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Triathlon Training: How to Fuel for Your Best Race

If you’re an endurance athlete, then you already know that what you fuel with in preparation for—and during— your race is just as important as your physical training. Your body needs to have the right nutrition and hydration in order to do what you are asking it to do. Zoot Sports athlete and Ironman World Championship qualifier, Jennifer Vogel, gave us the low down on how to fuel up on race day.

Figure out your sweat rate.
You have to know how much you lose in order to know how much to replace. Here’s how:

1. Strip down and weigh yourself right before an hour-long, race-pace workout.
2. Do your workout and keep track of how many fluids you take in, measured in ounces.
3. Towel off, strip down again and weigh yourself immediately.
4. Subtract this weight from your pre-workout weight and convert to ounces. Then add to that number however many ounces of liquid you consumed during your workout.

For example, if you lost one pound (16 ounces) and drank 16 ounces of fluid, your total fluid loss is 32 ounces.

And a math breakdown:

Pre-workout weight — Post-workout weight = New number, measured in ounces

New number + Liquid consumption = Total Fluid Loss

Once you figure out your loss, you’ll know around how much you need to take in per hour. You can divide that number by four to figure out how much you should drink every 15 minutes. If you’re a salty sweater (you’ll see white marks on your clothing or your skin will feel gritty after the sweat dries down), then you need to add electrolytes to your water as well. We like Nuun tablets or Skratch Labs Exercise Hydration Mix.

Find the foods that work for you.
Figuring out what tastes good to you—and what sits well with your stomach—will take some trial and error. Depending on how long the training session or race is, solid foods work better on the bike and gels and chews can work for either the bike or run. For real food, Vogel suggests peanut butter and jelly sandwiches (Ed note: these work really well for me when cycling), and bananas because they are portable and the potassium helps balance your sodium intake to prevent cramping. If you can make rice bars, those are great as well. Skratch Labs has some great recipes here. As for gels and chews, buy a few different kinds and test them during training.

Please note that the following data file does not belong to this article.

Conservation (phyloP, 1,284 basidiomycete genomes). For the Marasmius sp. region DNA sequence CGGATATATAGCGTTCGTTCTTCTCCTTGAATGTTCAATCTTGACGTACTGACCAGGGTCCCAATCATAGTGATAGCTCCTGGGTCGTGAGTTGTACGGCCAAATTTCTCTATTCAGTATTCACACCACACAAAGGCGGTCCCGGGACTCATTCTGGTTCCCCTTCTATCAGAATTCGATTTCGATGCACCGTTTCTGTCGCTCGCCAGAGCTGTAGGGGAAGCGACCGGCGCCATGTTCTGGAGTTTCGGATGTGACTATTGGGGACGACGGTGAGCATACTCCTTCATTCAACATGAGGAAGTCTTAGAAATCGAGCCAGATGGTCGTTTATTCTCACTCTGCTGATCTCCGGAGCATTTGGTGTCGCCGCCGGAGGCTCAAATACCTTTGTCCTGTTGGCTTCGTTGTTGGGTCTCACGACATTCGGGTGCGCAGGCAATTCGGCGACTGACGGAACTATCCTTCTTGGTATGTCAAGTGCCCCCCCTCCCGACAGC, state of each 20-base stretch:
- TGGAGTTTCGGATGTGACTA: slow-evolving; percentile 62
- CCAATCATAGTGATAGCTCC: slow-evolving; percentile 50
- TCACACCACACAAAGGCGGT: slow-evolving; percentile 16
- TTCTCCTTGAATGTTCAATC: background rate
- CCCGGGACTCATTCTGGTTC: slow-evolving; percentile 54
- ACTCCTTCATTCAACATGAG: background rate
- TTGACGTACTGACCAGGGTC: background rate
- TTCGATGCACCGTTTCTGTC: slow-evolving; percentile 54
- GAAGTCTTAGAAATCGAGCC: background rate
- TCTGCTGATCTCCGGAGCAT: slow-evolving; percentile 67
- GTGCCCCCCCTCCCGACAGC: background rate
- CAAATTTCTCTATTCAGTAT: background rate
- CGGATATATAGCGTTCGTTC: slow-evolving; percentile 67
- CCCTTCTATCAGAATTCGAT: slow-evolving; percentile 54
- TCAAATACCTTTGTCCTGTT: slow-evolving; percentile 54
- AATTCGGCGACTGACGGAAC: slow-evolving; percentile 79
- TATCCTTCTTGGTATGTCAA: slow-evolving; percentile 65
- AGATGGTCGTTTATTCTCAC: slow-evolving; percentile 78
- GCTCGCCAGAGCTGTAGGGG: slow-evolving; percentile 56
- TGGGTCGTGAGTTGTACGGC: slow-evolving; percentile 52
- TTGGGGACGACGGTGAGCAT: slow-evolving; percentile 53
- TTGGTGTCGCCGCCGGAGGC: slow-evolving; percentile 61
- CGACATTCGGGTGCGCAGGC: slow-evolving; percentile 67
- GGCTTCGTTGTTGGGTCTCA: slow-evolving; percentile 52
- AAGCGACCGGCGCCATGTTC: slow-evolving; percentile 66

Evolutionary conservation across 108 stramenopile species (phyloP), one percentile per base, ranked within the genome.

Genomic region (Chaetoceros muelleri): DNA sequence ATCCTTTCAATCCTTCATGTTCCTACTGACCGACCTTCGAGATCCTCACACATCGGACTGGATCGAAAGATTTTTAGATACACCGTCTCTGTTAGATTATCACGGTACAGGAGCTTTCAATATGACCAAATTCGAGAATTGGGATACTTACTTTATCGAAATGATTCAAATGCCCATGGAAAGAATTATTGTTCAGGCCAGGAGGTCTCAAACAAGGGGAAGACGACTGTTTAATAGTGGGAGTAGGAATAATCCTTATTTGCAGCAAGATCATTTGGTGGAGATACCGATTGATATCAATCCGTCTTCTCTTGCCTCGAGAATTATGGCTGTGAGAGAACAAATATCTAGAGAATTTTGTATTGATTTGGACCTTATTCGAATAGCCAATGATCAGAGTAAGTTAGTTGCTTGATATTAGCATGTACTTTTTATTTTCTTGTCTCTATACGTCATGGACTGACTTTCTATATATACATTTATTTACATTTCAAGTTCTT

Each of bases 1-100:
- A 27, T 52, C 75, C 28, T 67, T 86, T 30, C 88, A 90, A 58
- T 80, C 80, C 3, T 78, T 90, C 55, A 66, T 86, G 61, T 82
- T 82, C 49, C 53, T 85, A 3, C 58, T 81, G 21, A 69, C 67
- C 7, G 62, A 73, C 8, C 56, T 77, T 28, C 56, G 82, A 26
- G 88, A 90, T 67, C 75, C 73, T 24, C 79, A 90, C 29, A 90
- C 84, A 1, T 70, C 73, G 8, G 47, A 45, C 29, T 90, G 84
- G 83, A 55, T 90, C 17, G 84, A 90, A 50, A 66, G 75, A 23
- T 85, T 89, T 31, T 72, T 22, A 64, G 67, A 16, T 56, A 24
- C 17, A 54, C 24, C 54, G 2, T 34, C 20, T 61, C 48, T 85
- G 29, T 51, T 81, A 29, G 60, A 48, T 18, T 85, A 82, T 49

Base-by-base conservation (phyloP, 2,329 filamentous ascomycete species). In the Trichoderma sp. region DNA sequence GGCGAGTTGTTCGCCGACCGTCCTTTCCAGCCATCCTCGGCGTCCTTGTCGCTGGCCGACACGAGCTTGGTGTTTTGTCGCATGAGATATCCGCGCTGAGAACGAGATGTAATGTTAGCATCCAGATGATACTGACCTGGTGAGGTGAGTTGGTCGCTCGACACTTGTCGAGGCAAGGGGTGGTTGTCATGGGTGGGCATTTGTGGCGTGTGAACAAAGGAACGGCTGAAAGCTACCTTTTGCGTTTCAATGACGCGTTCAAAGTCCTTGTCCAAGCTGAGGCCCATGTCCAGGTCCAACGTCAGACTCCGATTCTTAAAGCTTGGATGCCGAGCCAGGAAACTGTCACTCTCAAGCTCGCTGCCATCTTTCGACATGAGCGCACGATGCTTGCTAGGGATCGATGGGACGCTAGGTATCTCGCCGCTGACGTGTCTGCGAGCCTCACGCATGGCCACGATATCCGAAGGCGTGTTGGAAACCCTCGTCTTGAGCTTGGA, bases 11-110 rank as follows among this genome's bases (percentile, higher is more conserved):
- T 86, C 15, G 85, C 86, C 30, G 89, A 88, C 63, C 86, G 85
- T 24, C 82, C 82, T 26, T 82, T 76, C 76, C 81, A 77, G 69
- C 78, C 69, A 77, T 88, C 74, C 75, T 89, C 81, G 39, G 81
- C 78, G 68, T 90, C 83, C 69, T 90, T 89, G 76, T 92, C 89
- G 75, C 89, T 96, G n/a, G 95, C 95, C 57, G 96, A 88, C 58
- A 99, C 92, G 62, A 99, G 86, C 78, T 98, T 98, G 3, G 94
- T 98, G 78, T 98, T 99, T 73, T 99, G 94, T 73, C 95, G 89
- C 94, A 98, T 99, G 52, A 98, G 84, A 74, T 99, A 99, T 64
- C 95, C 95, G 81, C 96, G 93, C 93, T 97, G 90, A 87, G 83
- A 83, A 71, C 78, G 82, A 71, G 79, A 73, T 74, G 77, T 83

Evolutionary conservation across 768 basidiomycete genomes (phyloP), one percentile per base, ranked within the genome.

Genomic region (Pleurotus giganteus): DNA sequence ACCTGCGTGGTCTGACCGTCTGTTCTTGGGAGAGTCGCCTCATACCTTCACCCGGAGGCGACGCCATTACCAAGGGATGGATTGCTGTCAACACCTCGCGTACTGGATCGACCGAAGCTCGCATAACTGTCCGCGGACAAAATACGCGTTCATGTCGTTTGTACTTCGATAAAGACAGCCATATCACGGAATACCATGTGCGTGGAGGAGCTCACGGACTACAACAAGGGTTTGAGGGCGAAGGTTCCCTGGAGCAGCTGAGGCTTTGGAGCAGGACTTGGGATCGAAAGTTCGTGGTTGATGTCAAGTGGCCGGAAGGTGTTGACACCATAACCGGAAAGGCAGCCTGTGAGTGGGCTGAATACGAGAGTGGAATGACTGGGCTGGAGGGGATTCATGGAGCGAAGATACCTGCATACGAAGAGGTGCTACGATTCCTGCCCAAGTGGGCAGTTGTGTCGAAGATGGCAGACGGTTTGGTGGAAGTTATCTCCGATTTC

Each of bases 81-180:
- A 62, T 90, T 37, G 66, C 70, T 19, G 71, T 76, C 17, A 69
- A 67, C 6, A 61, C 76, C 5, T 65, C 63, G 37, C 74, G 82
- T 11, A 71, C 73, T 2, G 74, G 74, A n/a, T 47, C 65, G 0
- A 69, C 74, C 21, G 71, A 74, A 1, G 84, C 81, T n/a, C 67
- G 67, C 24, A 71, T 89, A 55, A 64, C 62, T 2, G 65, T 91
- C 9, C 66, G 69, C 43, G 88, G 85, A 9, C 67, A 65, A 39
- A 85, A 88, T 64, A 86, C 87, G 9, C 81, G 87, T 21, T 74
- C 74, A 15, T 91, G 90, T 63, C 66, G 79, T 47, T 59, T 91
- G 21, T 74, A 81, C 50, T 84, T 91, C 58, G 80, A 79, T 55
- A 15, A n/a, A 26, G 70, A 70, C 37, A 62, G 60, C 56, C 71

Start your plan days in advance.
For longer distances like an Ironman, Vogel starts to emphasize carbohydrates about 72 hours before the race and will indulge in Mexican food to up her salt intake. Two days out, more carbs like sweet potatoes, plantains, and proteins like fish or white meat rotate through her diet, and she cuts out red meat. Then, within 24 hours, Vogel slurps down a lot of smoothies so she can still get the nutrients she needs from veggies, without worrying about digestion issues (greens are difficult to break down, but the blender does the work for you if you take them in smoothie form). Her go-to meal right before the race: a baked potato with hummus and salsa, thanks to it’s portability and the simple fact that it’s easy to find anywhere. She’ll also drink Ensure to get glycogen (energy that’s converted from carbohydrates) stores up.

You can follow a similar plan for shorter distances, but be mindful about calorie intake—your body doesn’t need as much for an Olympic distance as it does for an Ironman. For your typical Olympic-distance triathlon, you want to top off your stores so your body has something to pull from during the race and then replenish as needed throughout.

Recover the right way.
After a hard workout or race, everyone falls into two camps: you either have no appetite whatsoever, or you want to reach for the nearest cheeseburger and beer. But it’s important to refuel properly for the best recovery. Vogel suggests veggie smoothies, and often reaches for one with turmeric, ginger, beets, kale, and lemon juice. The vitamins and minerals in the smoothie help your body restore what was depleted during strenuous activity. Also aim to get in 12 to 14 grams of protein within 30 minutes of your workout to aid muscle recovery and limit delayed onset muscle soreness, or DOMS. Best bets: a cup of Greek yogurt with berries or half a bagel with peanut butter.

Photograph by Diana King